Home Nurse course Violence against hospital staff has ‘more than doubled’ in recent years, says St. Mary’s head of psychiatry

Violence against hospital staff has ‘more than doubled’ in recent years, says St. Mary’s head of psychiatry


LEWISTON — Patient assaults on health care providers have “more than doubled” in recent years, according to the chief of psychiatry at St. Mary’s Health.

This is another example of the strain the pandemic has placed on healthcare workers. Demand for mental health care services has skyrocketed during the pandemic, Dr Michael Kelley said, while the workforce has shrunk.

More adults than ever before have reported symptoms of anxiety and depression during the pandemic. But it’s harder than ever to find a provider without being on a waiting list for months. This has led to more patients – with more acute behavioral health needs – presenting to emergency departments like the one at St. Mary’s Regional Medical Center in Lewiston.

“Many group homes that house patients with behavioral health issues have closed, and those that are still operating are filled to capacity and cannot accept more patients,” Kelley said.

“When group homes close, many transfer patients to hospital emergency rooms which are already full. If the patient is not ill enough to be admitted to St. Mary’s Inpatient Behavioral Unit and does not have a home, they remain in the ER and we try to find a placement,” said Kelly.

During the pandemic, St. Mary’s emergency department has gone from an average of eight to 10 psychiatric patient visits per day to about 18.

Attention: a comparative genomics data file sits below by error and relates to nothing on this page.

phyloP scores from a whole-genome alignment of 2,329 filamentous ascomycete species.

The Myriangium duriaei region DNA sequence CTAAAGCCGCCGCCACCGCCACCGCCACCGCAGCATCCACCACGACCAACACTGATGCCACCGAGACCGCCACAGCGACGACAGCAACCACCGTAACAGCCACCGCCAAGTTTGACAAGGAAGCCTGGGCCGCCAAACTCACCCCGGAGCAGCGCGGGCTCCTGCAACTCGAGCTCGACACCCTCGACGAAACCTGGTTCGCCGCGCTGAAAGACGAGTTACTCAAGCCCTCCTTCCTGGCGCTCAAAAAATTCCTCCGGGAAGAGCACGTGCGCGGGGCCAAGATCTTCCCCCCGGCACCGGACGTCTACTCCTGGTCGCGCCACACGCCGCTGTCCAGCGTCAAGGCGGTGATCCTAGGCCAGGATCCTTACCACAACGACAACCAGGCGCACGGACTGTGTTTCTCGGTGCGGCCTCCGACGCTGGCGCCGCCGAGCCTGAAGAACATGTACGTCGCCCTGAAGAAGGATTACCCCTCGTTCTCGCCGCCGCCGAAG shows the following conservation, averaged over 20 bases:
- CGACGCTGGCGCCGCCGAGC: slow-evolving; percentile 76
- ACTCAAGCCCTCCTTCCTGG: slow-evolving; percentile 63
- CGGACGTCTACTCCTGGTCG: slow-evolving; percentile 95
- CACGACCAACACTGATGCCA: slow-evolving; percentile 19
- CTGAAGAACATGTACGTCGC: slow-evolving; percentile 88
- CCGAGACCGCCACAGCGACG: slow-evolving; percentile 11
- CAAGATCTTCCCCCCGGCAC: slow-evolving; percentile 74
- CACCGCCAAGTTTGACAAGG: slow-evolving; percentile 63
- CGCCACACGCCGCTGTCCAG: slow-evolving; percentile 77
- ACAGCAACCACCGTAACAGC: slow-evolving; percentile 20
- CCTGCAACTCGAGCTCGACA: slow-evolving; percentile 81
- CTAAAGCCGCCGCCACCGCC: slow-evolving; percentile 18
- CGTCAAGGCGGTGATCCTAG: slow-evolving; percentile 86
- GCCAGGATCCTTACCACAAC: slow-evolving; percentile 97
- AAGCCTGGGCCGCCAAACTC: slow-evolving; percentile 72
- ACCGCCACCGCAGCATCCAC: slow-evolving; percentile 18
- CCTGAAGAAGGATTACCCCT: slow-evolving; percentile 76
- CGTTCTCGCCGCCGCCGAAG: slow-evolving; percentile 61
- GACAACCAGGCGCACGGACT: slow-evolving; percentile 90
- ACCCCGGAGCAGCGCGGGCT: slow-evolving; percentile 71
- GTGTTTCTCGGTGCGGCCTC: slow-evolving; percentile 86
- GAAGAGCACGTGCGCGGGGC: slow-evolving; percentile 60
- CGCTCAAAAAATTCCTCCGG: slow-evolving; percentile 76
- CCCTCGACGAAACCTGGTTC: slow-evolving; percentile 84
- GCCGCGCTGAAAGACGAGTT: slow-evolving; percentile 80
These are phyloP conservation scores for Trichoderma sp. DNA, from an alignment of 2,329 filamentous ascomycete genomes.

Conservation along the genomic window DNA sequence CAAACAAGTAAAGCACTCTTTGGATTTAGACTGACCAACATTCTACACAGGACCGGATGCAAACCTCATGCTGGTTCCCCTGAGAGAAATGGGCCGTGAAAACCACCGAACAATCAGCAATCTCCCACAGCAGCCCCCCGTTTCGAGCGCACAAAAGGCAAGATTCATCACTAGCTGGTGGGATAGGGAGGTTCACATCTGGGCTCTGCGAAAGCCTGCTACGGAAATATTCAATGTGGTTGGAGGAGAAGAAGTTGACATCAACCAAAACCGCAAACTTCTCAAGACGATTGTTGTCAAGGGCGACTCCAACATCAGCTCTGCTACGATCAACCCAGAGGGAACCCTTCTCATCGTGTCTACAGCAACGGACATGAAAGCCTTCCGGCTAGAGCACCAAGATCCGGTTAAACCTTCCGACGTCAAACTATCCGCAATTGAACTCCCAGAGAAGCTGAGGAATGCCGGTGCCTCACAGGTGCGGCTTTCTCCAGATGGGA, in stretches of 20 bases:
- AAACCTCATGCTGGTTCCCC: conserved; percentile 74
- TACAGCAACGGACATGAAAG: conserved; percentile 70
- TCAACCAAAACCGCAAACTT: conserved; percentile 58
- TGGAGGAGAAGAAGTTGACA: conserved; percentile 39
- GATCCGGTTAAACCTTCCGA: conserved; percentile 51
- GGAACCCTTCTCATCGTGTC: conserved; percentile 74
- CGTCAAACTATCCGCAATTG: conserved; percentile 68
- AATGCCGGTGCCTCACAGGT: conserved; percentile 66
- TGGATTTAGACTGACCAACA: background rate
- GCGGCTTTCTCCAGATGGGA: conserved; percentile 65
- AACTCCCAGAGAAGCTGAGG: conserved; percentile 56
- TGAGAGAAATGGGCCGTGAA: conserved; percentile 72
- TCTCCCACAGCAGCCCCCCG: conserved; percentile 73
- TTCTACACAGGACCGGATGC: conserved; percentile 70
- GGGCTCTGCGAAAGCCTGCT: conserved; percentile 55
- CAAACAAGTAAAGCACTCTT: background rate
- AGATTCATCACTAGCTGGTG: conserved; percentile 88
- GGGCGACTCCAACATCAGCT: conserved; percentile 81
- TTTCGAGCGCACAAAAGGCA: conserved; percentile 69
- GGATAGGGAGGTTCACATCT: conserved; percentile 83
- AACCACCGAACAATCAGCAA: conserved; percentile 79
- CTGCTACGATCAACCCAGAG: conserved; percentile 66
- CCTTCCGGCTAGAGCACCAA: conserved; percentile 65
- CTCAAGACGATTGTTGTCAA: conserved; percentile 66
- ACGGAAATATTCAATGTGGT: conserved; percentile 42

St. Mary’s has two emergency services: a general and a behavioral one.

And these patients have to wait an average of 36 to 72 hours in the service for a placement, either in the general psychiatry unit of the hospital, or elsewhere. Before the pandemic, the average wait time was eight hours.

And sometimes these patients become violent with the hospital staff.

Violent incidents where a patient assaults a staff member have become more frequent and serious, Kelley said. Some staff members suffered broken bones and concussions.

“It has a dramatic impact on us,” he said.

Steve Littleson, president and CEO of Central Maine Healthcare, said in a brief statement late Friday that an “epidemic of violence in our hospitals is another crisis healthcare workers face every day.”

CMH is the parent company of Central Maine Medical Center in Lewiston.

Littleson said the issue “takes a heavy toll” on hospital staff and deserves more attention. He did not say whether there had been any incidents at CMMC involving personnel.

“This is a complex situation that requires the best problem-solving and collaborative efforts of all stakeholders in this space,” Littleson said, but refrained from providing specifics.

Nurses at Maine’s largest hospital, Maine Medical Center in Portland, protested what they said were unsafe working conditions in the emergency department.

Maine Medical Center nurses are members of the Maine branch of the National Nurses United union. Todd Ricker, the Maine State Nurses Association’s chief union negotiator, told the Portland Press Herald earlier this week that emergency service nurses “are experiencing extreme violence on the job.”

“They’ve been kicked, punched, spat on and concussed at the hands of patients they’re there to care for,” he said.

Responsible patients are there for psychiatric issues, Ricker said.

On Friday, Maine Medical Center officials agreed to increase emergency department staffing to protect nurses.

Nurses at St. Mary’s and CMMC are not unionized. St. Mary’s spokesman Steve Costello declined a request to interview a nurse there.

Kelley, the head of psychiatry, said St. Mary’s has implemented additional training programs for staff on how to protect themselves and recognize a potentially dangerous situation. The hospital is also looking to hire more security guards and station attendants in “more visible areas”.

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